Over at Jim Henley’s place, Thoreau further justifies his status as an essential academic-physics blogger with a really good post about the problem of introductory labs:
In freshman labs, generally you?re trying to measure something (at least as it?s done at many schools). The measurement is never as clean as the stuff being taught in lecture (or interactive discussion-based peer-involved blah blah whatever). There is nothing wrong with the fact that lab measurements are not as clean as the stuff in lecture! However, it does mean that you aren?t spending those 3 hours thinking about the same things you were thinking about in lecture. I mean, yes, there?s probably a rotating object (or whatever) in the lab, and the professor?s diagrams in lecture probably also had a rotating object. But in lab you?re thinking about the best way to measure the tensi0n in that spring and trying to figure out whether the biggest factor dominating your uncertainty is the difficulty of keeping the system stable or maybe it?s the fickle nature of this meter you were using, and then you have to remember to subtract out this other force in your data analysis, and set up your data table correctly.
After two and a half hours, if all goes well, you get a graph that involves force and angular velocity or something, and that graph might even look like the graph that your professor produced in lecture when explaining some concept about rotational motion.* You are now ready to start your write-up and answer some questions before the 3 hours are up. However, you didn?t spend two and a half hours thinking about rotational motion. You spent two and a half hours trying to get this device to be stable and whatnot. Odds are that you didn?t learn anything new about rotational motion in that time. If things were done right, you probably did learn something about how to troubleshoot a tricky instrument.
He’s absolutely right about the problems here. In fact, this problem extends beyond the introductory level– no matter what the level of the lab class, labs present a significant problem. There are three things you might hope to accomplish in a lab class, and those three goals do not coexist peacefully.
The three goals of a lab class are, in no particular order:
- To teach students lab skills (how to use equipment, how to make measurements, how to record and analyze data)
- To complement the physics taught in lecture (either by providing a direct example of the physics discussed in class, or by exploring applications that aren’t covered in class)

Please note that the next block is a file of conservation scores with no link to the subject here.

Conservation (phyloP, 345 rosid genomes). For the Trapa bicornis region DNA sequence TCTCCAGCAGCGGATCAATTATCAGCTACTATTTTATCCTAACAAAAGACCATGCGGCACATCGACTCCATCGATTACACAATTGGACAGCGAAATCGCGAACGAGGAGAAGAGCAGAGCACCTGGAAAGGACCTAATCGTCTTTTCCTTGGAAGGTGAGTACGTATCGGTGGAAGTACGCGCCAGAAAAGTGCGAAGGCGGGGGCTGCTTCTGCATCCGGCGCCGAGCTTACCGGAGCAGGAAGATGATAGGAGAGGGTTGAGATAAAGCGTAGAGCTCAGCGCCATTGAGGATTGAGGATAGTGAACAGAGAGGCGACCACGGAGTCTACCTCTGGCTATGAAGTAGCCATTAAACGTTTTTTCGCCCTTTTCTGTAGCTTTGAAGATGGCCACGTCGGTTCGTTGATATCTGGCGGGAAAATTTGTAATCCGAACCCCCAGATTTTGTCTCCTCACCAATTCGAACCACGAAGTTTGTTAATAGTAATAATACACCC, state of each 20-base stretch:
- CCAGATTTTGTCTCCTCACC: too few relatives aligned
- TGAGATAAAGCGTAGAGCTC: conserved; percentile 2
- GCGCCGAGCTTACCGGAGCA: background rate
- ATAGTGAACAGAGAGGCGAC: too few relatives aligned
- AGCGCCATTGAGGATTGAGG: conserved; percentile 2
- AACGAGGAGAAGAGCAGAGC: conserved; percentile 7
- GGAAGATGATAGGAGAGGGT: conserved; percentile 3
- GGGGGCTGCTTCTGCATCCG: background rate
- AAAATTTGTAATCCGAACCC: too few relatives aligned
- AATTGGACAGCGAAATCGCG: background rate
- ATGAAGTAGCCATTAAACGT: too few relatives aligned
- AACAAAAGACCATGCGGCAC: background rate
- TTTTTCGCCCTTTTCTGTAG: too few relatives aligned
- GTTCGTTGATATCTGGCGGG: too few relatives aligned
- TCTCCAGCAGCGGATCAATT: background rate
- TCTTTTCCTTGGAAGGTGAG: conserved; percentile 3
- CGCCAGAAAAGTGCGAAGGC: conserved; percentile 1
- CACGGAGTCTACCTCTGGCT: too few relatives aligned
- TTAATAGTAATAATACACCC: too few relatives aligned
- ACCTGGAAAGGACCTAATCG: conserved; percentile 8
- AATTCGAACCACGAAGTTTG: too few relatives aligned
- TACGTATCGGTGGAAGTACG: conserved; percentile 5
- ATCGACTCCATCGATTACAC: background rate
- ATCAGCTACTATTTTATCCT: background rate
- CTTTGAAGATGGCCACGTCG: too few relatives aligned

- To teach students something about scientific writing (through writing lab reports)
These goals conflict with each other, in that trying to pursue one of them creates problems for the others.
If you want to teach students how to write, you necessarily need to have them do a lot of writing, which argues for doing as many labs as possible. On the other hand, if you want to teach lab skills, you need to give them time and freedom to experiment with the apparatus, which means doing a smaller number of longer labs. If you want to complement the lectures, you need labs that will reliably give something close to the theoretical prediction (as Thoreau notes), which argues for relatively “canned” labs, with minimal opportunities for students to mess up the apparatus.
You can sort-of satisfy two of these, by having students do lots of “canned” experiments and write them up, but the only lab skill that teaches is how to follow precise directions, which is not actually that useful in research (or anything else). There isn’t really a good way to do all three, though, and I’m not convinced that writing up “canned” experiments actually teaches that much about scientific writing (though this may be because I hate grading large numbers of reports whose procedure sections are basically copied from the lab hand-out).
This is a Hard Problem, and I don’t have a good solution to it. Anybody who does have a good solution, please leave a comment telling me what it is, because I would love to know.